“Please remove your personal possession from the rental car… as well as your personal data… or….forget me not!”
We are all familiar with the first part of that announcement when we drop-off a rental car, particularly if we return it to an airport location. Unless you have rented a very recent model, you may not know that your digital data could stay with the car long after you have shut the trunk, grabbed your bags, and caught your flight.
With a smaller rental car agency, you may have encountered the Bluetooth display that lists past drivers as it searches for a pairing. Bigger rental agencies may be more savvy about clearing this screen. In 2015, it came to light that pairing a smartphone to a car’s Bluetooth system could leave a digital trace. This trace might include your phone number, call list, and even contacts, unless you took efforts to delete it.
In 2016, an English cybersecurity expert, David Ward, indicated that additional steps were needed. In a talk at the Institute of Engineering and Technology he said, “in a hire car I paired a mobile device (…) needless to say, when it went back to the rental station, there weren’t any paired devices listed in the memory (…) but all that means is they were deleted from the list; someone that could physically get hold of that unit could probably still extract the data.” (Note: Mr. Ward, of MIRA, was not specific about ‘where’ this information is stored but a later zdnet item indicates it is within the car’s infortainment system.)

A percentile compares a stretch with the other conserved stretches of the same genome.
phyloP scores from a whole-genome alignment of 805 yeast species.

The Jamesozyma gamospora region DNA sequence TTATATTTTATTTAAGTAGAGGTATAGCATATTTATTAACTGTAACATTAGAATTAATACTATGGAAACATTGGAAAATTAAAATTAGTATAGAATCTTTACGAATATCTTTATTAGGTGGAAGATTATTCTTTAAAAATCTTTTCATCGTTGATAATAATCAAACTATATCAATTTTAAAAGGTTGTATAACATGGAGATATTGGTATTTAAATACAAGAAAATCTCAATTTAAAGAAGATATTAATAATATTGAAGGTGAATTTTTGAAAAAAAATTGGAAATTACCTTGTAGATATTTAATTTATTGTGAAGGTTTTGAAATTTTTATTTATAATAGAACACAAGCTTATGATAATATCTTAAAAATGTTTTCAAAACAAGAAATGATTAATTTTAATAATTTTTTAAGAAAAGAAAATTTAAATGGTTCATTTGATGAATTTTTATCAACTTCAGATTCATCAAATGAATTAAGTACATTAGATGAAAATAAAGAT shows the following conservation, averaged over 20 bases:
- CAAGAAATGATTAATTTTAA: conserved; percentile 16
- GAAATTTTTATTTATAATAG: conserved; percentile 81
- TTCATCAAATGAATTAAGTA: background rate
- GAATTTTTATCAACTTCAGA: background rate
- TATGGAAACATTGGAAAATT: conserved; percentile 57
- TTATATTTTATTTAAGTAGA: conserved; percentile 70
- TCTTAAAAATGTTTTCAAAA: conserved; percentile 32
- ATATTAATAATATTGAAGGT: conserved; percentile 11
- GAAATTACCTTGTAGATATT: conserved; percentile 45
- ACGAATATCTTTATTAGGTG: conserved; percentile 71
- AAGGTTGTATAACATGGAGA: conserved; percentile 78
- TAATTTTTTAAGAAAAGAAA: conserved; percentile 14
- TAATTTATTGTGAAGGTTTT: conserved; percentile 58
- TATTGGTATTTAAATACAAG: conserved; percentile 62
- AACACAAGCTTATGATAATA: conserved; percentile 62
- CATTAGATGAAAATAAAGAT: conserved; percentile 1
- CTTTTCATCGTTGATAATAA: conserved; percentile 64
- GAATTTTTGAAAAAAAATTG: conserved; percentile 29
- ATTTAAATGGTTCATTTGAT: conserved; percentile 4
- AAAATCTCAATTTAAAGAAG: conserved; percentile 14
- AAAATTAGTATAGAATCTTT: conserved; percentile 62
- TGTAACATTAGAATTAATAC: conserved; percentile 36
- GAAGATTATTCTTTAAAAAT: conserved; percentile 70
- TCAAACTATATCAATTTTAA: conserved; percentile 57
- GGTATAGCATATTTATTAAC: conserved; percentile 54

More recently, both Google and Apple have announced Bluetooth type systems that are supposed to reduce the risks. Apple CarPlay and AndroidAuto are supposed to display information from the smartphone without storing it. Cars equipped with these systems may eliminate the current risks to your data (note: or create new ones).
Meanwhile, most rental cars do not have have these systems, and it will be a while before the technology diffuses through the fleet. As an interim measure, we can remember before we set up Bluetooth, to not sync the contacts. It has also been suggested that we allow extra time when we return a rental car so that we remember to clear it from the Bluetooth pairing!! The full recommendation is to do a complete factory reset of the Bluetooth (you might need to ask the rental agency to assist). Apparently, the car’s navigation system will also need to be reset and cleared of its cookie-crumb trail.
Perhaps CarPlay and Android Auto will reduce the leakage of data, and drivers will be more assured that their information will remain private. That will also require that users trust these new systems, and possibly consider paying a monthly fee too. One solution begets another problem, yet an even more bigger one.
The pairing of the smartphone and mobility brings ‘human sized’ challenges. The simplicity and ease of using Apple Play or Android Auto will encourage drivers and their passengers to interact with their smartphones more frequently. The developers overlook human issues: the cognitive burden of doing this is two-way, quite different from the interaction with simpler things, like a manually operated , turn knob, car radio. As our technology grows and our privacy does a reset, so does out ability to distract the driver even further.